• GradHacker

    A Blog from GradHacker and MATRIX: The Center for Humane Arts, Letters and Social Sciences Online

Title

Wanted: Thesis Supervisor

Finding a mentor.

June 18, 2017
 
 

Kathleen Clarke (Moore) is a Ph.D. candidate in Higher Education at the University of Toronto. You can follow her on Twitter @_KathleenClarke where she tweets about graduate education, mental health, and disability.

 

16079901091_25cabb6bb9_z.jpg

 

When it comes to the graduate student experience, people talk about the role of the supervisor a lot. We often discuss picking a supervisor and managing your advisor. A recent blog post over on Thesis Whisperer called “How to get a rock star supervisor” offered recommendations on what students should consider when looking for a supervisor. The author, Dr. Evonne Miller, had some great tips, suggesting students look at whether they are an expert in their field, whether their personality and supervisory style are a good fit, and whether they are kind. She also suggests thinking strategically about how they can help you and building an external network of support. One comment by Dr. Miller caught my eye:  

 

“And I know that some students do not have the luxury of picking their supervisors, or the relationship may have broken down. In these situations, how you manage the situation and your interactions is critical and I recommend (1) contacting the higher degree research support team at your university for advice (there are lots of processes, policies and practical tips to assist).”

 

This stood out to me because after completing my comprehensive exams I found myself without a supervisor. During the first two years of my program, several faculty members left my department and I eventually had no one. It was a surprise. It was scary. And it was hard to even start taking steps to figure out how to find someone.

 

In this piece, I offer a few recommendations on what to do if you find yourself in this situation. Luckily, things have worked out very well for me: I have a fantastic supervisor and a great committee. But there was a point where I didn’t even think I could continue in my program because I had no prospects for a supervisor. So, before you start hanging “Wanted: Supervisor” signs around town, here are some suggestions for what to do first.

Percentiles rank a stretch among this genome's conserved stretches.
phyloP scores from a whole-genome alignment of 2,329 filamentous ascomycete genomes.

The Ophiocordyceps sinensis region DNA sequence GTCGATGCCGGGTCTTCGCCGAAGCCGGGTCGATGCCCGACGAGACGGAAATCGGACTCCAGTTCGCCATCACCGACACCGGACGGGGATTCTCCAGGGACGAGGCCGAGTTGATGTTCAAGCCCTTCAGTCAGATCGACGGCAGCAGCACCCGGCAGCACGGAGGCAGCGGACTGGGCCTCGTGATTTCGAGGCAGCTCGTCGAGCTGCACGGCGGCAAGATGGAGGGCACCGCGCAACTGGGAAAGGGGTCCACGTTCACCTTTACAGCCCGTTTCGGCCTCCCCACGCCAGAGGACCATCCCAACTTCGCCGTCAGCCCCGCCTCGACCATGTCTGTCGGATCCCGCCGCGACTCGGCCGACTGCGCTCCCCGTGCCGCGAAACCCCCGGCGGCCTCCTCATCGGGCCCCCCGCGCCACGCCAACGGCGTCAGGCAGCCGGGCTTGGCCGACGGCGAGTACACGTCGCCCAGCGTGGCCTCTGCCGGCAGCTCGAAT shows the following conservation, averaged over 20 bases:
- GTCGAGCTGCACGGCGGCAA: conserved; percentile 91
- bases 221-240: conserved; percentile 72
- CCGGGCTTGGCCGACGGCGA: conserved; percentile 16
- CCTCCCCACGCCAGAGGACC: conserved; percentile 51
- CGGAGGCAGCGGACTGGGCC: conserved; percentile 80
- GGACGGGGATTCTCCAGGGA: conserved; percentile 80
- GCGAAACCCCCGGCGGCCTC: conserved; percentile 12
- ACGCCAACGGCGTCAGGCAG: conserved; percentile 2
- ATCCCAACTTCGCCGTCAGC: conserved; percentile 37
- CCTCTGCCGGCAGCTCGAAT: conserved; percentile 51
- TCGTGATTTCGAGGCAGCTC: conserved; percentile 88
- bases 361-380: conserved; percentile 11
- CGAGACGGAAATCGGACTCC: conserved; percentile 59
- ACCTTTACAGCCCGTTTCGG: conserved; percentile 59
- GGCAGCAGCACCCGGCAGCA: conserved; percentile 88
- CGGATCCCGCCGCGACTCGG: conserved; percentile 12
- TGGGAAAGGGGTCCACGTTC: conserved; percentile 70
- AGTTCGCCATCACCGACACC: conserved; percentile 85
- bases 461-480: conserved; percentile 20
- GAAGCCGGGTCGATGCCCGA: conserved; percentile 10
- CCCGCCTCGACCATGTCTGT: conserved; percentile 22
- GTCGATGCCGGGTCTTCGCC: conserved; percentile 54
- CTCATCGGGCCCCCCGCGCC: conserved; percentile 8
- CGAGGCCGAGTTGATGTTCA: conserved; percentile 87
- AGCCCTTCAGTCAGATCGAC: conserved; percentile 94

1. Evaluate who you know. I recommend that you first write down every course you took during your program. Think about whether you would want to have a conversation with any of those faculty members regarding your dissertation and a supervisory role. If you think they could be a good fit, reach out. The first person may say they aren’t interested, they are retiring, or they want you to take more of their classes, but by having this conversation you open up your options. Not willing to take more classes? Move on to the next candidate. Work your way down the list of candidates and see where it takes you.

 

2. Read your departmental guidelines. At the same time as you’re setting up meetings with potential supervisors, look at the policies and procedures for other options. Departments often have different rules on who can act as your thesis/dissertation supervisor. While in some departments your supervisor has to be within your department, in others, you might be able to have a supervisor from another area of your institution. Before looking outside your department, however, be sure to read the fine print in the guidelines or talk to someone about whether you can expand your search for the supervisor.

 

3. Look high and low. Assuming you are able to look outside the department, start researching faculty in other departments. Find a few faculty members doing research in your area. Set up a meeting to talk about your work. I recommend approaching this meeting as an opportunity to get to know someone and see if it might be a good fit personality-wise. If it seems like it would work, then you can start working out the logistics of signing paperwork to make their supervisor role official. If you find a supervisor in your department, you might circle back to this faculty member to be a committee member.  

 

4. Level up. Let’s say you are not allowed to have a supervisor outside the department. You may want to consider talking to someone like the chair of your department about your current situation. The department may not be aware of which students do not have a supervisor. Sharing what options you have considered for a supervisor and what steps you have followed might be met with some feedback about what other options you might want to look at. People want you to be successful and sometimes you need to talk to a person higher up on the food chain, either in the department or institution, to get the wheels turning.

 

These steps don’t have to be completed in order: you don’t want to put all of your eggs in one basket so do several things at the same time. Talk to potential supervisors in your department while you are also looking into procedures for how to get someone outside of your department. Research faculty members in other areas at your institution in case you do need to look more broadly.

 

All of this can take time and it can be frustrating. You may get turned down by several faculty members before you find ‘the one.’ Like the constant rejection we face in academia (with manuscripts and grants, for example), you have to move on and know that eventually, it will get sorted out… even if it does come to posting a flyer around town to get someone. Has anyone tried that?

 

Have you been in this situation? What steps did you take to find a supervisor?

 

[Image by Flickr user eltpics and used under Creative Commons licensing.]

Read more by

Back to Top